Engineers embrace challenges. Solve problems. Make things work.

And doing all that and more on a prominent project — one for a landmark near and dear to a community’s heart — just makes such work all the better.

For us at Burns & McDonnell, the new Carriage Pavilion Bridge at the historic Union Station in Kansas City characterizes the careful, attentive and successful work of designers who dedicate their professional knowledge and skills to the advancement and betterment of human welfare. It’s a fitting reminder during Engineers Week, celebrated annually by the National Society of Professional Engineers.

The new bridge, an engineering, procurement and construction (EPC) project led by Burns & McDonnell, provides more than a long-awaited direct connection between Union Station and an adjacent parking garage. The design also improves convenience for drivers, eases access for pedestrians, promotes visual interest for arriving visitors and generates majestic views of the downtown skyline.

And while there’s plenty of room for snapping selfies and capturing wedding portraits, our team took care to be sure that such precious moments would not be interrupted — not by birds, anyway. Management at Union Station had said they wanted a pigeon-proof bridge, and we took care to design the structure that way.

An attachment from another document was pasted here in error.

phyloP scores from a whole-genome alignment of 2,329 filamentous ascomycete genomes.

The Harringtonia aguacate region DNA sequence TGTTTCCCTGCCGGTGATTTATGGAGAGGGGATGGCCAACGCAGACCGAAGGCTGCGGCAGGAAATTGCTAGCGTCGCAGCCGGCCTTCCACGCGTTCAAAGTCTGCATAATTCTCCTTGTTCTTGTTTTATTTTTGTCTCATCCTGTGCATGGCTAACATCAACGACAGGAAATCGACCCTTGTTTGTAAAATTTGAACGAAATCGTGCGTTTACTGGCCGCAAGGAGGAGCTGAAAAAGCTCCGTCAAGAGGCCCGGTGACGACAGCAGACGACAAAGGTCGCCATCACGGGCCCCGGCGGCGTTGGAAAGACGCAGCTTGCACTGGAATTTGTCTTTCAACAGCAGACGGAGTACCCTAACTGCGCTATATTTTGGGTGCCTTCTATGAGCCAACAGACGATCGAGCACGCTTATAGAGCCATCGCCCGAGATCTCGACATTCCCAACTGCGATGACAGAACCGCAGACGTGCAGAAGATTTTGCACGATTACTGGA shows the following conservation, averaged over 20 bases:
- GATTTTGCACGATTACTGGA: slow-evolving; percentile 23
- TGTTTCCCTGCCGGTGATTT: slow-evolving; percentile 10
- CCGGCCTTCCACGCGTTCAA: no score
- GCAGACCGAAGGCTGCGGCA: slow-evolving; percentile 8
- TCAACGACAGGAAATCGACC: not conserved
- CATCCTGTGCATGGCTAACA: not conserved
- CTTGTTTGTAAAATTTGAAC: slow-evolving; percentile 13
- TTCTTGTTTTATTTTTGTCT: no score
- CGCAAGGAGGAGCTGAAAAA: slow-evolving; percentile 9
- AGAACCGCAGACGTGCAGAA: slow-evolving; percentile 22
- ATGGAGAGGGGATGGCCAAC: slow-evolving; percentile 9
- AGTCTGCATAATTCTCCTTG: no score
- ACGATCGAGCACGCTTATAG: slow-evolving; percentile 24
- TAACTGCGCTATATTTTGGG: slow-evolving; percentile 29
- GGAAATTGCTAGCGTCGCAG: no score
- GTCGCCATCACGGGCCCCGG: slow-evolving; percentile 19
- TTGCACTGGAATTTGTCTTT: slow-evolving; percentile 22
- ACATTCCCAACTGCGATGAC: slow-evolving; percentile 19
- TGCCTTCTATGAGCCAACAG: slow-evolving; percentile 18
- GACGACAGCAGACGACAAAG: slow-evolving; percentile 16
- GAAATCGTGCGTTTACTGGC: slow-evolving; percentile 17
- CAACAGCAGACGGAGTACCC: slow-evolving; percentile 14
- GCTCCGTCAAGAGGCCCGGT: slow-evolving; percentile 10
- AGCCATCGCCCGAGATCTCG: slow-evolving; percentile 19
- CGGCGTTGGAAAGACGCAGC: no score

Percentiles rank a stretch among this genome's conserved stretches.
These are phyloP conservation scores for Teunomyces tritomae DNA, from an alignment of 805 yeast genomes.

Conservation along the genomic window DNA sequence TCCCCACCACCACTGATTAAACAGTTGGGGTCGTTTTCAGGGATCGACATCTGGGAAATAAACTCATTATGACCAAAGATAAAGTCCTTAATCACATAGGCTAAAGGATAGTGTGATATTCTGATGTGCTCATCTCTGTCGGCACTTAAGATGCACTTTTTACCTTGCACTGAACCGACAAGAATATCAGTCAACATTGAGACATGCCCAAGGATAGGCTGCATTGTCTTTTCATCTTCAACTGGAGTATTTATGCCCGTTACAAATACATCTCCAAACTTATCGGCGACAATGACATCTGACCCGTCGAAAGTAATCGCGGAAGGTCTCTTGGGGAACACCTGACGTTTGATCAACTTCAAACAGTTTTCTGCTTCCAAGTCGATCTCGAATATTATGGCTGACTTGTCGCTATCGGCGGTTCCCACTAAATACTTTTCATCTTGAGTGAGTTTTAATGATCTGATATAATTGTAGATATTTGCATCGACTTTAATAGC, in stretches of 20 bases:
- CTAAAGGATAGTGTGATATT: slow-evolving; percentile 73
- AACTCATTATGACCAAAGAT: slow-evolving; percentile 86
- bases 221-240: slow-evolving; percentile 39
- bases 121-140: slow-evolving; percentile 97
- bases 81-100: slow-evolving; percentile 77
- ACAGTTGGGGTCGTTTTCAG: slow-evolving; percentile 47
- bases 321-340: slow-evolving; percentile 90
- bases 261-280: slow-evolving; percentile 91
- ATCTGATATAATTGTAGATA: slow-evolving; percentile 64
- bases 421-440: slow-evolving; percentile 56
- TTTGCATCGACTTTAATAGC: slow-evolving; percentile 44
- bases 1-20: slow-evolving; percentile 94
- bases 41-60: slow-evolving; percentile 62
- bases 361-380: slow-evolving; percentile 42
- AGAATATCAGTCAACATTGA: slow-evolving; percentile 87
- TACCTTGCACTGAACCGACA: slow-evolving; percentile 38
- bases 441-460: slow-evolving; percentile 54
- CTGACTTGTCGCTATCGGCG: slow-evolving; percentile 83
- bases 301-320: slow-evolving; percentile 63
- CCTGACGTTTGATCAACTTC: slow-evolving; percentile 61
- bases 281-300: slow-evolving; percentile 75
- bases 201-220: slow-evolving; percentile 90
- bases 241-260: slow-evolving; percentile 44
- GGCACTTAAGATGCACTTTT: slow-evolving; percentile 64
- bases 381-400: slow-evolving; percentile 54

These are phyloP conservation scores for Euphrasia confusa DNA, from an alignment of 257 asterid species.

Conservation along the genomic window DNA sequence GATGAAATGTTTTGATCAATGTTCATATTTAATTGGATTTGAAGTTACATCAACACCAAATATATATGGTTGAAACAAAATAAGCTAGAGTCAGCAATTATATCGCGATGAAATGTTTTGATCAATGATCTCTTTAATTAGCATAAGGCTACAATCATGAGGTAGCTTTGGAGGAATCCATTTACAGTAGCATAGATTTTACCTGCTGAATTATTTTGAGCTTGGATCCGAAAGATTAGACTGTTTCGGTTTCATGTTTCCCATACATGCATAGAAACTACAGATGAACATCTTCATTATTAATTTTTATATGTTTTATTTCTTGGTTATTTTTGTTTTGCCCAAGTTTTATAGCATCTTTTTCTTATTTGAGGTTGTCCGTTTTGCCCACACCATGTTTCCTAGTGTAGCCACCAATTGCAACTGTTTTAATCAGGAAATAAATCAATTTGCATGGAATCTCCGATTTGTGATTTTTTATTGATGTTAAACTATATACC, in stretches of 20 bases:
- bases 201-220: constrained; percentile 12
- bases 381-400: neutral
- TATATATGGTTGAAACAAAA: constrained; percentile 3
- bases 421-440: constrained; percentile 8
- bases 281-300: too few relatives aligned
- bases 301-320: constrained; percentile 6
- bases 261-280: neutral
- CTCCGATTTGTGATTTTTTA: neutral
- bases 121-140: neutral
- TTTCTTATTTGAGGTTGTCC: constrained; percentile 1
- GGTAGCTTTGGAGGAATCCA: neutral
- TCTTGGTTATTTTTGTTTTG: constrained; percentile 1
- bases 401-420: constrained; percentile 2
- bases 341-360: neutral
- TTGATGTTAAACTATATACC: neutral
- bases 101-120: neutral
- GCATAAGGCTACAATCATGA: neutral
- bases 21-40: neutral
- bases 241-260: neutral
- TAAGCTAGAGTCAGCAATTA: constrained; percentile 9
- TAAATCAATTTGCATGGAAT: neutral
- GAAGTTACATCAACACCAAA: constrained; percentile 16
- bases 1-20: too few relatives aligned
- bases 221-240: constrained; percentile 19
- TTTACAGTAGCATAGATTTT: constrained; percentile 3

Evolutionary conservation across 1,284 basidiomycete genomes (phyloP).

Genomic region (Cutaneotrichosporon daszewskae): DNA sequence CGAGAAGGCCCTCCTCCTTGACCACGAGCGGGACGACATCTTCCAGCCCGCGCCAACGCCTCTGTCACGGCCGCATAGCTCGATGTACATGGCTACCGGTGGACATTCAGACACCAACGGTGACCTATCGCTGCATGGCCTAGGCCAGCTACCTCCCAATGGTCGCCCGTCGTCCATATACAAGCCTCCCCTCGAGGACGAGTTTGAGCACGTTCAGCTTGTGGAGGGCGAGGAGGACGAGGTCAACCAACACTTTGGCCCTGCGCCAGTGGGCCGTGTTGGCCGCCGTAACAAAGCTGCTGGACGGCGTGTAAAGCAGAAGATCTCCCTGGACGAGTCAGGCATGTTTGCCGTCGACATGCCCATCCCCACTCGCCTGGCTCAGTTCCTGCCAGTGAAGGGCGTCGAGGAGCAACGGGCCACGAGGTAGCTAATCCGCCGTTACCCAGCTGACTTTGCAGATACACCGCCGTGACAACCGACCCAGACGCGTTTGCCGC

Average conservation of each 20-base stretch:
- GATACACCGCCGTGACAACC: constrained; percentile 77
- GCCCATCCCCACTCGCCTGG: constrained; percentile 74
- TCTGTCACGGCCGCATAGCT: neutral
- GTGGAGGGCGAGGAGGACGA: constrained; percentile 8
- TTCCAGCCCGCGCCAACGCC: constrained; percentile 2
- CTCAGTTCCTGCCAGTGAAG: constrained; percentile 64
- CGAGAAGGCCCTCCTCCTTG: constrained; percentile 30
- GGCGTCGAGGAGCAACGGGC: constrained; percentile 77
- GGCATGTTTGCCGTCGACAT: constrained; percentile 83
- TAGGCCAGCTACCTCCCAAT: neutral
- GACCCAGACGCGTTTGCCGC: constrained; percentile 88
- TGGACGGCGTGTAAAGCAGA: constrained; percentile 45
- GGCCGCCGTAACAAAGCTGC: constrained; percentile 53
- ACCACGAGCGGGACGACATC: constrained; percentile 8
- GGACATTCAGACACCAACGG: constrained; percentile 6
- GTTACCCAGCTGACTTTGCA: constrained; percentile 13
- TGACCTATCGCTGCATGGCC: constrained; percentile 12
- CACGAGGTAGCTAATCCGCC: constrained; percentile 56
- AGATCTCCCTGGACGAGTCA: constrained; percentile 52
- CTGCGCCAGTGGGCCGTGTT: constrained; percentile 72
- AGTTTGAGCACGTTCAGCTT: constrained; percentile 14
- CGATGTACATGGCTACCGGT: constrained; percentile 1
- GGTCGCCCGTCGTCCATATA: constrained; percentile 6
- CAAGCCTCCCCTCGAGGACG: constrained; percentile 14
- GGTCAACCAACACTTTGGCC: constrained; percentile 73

Creating an Engineering and Aesthetic MasterpieceBut that’s not all.

The bridge is a cornerstone component of Union Station’s westward expansion, which includes an outdoor festival area alongside Simple Machines at Play, the latest exhibit coming from our Burns & McDonnell Battle of the Brains competition.

Among engineering fundamentals we incorporated into the bridge:

  • Warped bridge deck geometry and a discreet drainage system to pipe stormwater away from the pavilion and garage without cluttering the aesthetic or adding inlets that would hamper pedestrian passage.
  • Expansion joint detailing that takes snow removal and pedestrian safety into account.
  • Custom precast concrete railings designed and fabricated in close consultation with Union Station and the integrated project team.

We take great pride in hearing from George Guastello, president and CEO of Union Station, that he considers the bridge as “both an engineering and an aesthetic masterpiece,” connecting both function and form.

Creating an Engineering and Aesthetic Masterpiece“A mix of high-function, historic reference and physical beauty, the bridge immediately solved a long-standing and significant customer experience challenge for the station: moving volumes of pedestrian and vehicular traffic intuitively in and out of our massive historic campus, with ease,” he says, noting that the bridge “was validated by our guests within the first 15 minutes of opening, and every day since.

“In a most literal sense, it’s as if the new bridge were always meant to be. It simply took the right time and right partners — Burns & McDonnell — to help us bring it all together. In the end the partnership created something amazing.”

We couldn’t agree more. Union Station is an amazing place, and we’re proud of our strong connections to its enduring structure, its innovative features and its promising future.

Julie Sarson is a project manager and structural engineer at Burns & McDonnell, where she works on major bridge and design-build projects.